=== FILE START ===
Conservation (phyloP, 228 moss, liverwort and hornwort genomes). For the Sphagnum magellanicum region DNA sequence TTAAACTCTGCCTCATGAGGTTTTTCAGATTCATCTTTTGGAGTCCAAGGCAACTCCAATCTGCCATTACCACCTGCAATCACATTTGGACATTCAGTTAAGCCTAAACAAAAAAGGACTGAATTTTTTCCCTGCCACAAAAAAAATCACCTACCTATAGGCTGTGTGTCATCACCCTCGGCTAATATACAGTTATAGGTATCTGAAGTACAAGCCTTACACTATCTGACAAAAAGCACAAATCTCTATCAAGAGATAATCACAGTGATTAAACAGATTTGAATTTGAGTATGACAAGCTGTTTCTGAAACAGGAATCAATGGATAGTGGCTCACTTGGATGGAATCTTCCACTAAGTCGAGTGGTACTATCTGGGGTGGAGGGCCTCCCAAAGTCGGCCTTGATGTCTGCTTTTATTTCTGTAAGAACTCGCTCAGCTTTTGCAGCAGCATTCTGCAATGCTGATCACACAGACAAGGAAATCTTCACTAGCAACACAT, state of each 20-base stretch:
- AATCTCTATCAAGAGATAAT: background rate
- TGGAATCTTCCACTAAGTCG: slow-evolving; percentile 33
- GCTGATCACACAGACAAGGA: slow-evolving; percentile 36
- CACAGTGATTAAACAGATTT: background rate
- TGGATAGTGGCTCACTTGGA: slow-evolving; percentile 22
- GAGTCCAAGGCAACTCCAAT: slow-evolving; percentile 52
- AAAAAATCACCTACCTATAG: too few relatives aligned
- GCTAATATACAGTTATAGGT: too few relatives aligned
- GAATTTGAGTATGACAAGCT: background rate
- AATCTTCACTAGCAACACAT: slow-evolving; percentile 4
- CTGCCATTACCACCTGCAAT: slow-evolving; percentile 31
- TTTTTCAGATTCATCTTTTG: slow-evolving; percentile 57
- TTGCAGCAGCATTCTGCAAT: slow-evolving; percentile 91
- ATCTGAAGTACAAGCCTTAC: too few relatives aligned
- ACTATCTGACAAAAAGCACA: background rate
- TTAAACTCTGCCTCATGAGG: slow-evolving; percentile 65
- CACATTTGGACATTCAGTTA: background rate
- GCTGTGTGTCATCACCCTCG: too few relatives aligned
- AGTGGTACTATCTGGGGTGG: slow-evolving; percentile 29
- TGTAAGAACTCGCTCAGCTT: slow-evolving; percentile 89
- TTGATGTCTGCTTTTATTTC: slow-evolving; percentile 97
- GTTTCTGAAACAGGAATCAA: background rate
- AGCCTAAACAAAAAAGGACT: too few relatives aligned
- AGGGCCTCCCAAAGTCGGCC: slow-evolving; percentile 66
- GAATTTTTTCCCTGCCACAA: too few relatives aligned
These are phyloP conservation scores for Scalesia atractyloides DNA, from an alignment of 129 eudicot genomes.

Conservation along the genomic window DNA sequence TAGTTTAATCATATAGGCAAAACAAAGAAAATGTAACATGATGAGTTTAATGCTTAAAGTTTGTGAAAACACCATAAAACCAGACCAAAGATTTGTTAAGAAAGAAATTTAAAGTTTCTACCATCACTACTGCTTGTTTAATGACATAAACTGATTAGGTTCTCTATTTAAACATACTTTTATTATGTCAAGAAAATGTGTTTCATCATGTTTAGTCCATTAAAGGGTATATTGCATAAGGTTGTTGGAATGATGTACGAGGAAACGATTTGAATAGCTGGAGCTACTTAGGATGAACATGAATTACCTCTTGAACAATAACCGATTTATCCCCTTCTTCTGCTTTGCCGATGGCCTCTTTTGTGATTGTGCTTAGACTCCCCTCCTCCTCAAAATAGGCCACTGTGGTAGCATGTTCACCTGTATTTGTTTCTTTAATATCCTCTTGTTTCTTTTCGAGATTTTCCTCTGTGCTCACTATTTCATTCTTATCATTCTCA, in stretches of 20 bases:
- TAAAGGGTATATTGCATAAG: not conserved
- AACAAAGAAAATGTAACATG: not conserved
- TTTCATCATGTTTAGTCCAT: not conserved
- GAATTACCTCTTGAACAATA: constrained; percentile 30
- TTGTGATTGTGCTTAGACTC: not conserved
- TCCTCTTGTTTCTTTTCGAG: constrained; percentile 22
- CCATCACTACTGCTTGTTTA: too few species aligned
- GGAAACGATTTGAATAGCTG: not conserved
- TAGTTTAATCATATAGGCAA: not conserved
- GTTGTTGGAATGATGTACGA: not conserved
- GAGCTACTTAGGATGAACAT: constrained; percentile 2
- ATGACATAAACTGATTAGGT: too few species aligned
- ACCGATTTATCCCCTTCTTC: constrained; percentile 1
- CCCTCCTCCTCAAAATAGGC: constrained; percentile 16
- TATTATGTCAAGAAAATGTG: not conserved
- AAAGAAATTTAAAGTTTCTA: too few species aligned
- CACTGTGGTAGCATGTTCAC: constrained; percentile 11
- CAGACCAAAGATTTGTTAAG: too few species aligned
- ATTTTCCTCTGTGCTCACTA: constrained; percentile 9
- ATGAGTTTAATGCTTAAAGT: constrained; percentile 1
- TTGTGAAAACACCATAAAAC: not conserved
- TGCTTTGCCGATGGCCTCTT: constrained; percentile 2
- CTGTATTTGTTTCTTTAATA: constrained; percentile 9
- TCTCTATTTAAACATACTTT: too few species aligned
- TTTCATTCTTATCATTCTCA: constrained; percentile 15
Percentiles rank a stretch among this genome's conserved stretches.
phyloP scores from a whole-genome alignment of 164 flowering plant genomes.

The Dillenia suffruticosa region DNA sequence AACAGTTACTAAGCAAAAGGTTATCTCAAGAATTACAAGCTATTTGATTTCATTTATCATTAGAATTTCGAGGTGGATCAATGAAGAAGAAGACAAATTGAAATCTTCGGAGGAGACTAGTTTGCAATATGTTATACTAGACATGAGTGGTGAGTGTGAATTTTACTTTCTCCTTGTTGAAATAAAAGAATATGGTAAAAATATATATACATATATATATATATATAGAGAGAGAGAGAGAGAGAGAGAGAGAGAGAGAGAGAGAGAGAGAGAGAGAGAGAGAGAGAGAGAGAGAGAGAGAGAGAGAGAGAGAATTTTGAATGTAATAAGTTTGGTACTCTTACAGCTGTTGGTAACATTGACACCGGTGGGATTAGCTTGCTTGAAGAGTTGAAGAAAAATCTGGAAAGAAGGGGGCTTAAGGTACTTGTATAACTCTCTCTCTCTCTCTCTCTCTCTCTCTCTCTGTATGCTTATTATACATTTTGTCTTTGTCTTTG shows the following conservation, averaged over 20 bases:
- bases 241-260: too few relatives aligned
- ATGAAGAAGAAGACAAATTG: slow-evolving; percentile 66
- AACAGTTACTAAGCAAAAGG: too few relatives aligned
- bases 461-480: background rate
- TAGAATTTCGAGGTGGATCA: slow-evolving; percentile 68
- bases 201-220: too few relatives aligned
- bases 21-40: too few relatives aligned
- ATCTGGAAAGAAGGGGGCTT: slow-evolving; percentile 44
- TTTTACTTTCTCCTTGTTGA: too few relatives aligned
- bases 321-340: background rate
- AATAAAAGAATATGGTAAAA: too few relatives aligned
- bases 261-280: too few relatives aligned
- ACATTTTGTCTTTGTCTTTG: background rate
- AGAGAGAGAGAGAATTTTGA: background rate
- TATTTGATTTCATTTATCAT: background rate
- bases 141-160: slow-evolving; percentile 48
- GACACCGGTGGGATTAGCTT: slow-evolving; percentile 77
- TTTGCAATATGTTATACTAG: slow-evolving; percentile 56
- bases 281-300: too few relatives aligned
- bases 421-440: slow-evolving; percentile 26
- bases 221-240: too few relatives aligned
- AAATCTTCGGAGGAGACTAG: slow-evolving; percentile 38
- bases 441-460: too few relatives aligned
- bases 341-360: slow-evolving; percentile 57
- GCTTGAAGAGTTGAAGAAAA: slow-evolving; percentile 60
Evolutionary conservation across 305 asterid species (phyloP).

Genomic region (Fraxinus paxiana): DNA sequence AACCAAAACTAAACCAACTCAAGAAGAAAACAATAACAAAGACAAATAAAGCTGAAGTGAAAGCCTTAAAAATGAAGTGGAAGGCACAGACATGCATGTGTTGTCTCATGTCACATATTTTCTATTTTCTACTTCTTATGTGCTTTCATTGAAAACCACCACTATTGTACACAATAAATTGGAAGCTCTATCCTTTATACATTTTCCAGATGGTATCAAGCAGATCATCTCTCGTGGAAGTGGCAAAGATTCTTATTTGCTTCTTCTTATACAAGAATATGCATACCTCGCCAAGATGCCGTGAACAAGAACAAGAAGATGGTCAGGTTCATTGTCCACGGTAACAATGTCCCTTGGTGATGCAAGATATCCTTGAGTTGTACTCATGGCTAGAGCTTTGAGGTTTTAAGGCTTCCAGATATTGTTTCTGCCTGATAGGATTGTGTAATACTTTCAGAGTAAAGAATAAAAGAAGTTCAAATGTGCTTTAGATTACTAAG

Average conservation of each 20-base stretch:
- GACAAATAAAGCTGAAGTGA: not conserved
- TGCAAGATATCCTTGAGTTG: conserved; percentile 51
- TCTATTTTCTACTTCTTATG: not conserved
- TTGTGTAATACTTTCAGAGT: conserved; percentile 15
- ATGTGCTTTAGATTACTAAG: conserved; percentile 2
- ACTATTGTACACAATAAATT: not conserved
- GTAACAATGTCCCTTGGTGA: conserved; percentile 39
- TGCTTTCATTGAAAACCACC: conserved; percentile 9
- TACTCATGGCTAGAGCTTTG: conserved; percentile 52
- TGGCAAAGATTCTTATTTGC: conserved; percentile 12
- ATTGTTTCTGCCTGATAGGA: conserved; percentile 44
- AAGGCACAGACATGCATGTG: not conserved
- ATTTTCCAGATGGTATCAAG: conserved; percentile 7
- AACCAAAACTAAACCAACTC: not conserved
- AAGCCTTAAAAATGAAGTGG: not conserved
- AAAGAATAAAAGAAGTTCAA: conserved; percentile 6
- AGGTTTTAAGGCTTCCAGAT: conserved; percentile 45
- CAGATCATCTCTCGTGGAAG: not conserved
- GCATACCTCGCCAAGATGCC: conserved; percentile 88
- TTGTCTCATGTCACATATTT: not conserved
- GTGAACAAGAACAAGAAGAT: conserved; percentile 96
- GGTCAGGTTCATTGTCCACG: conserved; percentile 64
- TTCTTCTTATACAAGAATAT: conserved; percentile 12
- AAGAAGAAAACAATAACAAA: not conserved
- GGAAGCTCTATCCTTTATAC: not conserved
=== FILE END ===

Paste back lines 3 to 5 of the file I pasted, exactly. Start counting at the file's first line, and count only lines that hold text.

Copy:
- TGGAATCTTCCACTAAGTCG: slow-evolving; percentile 33
- GCTGATCACACAGACAAGGA: slow-evolving; percentile 36
- CACAGTGATTAAACAGATTT: background rate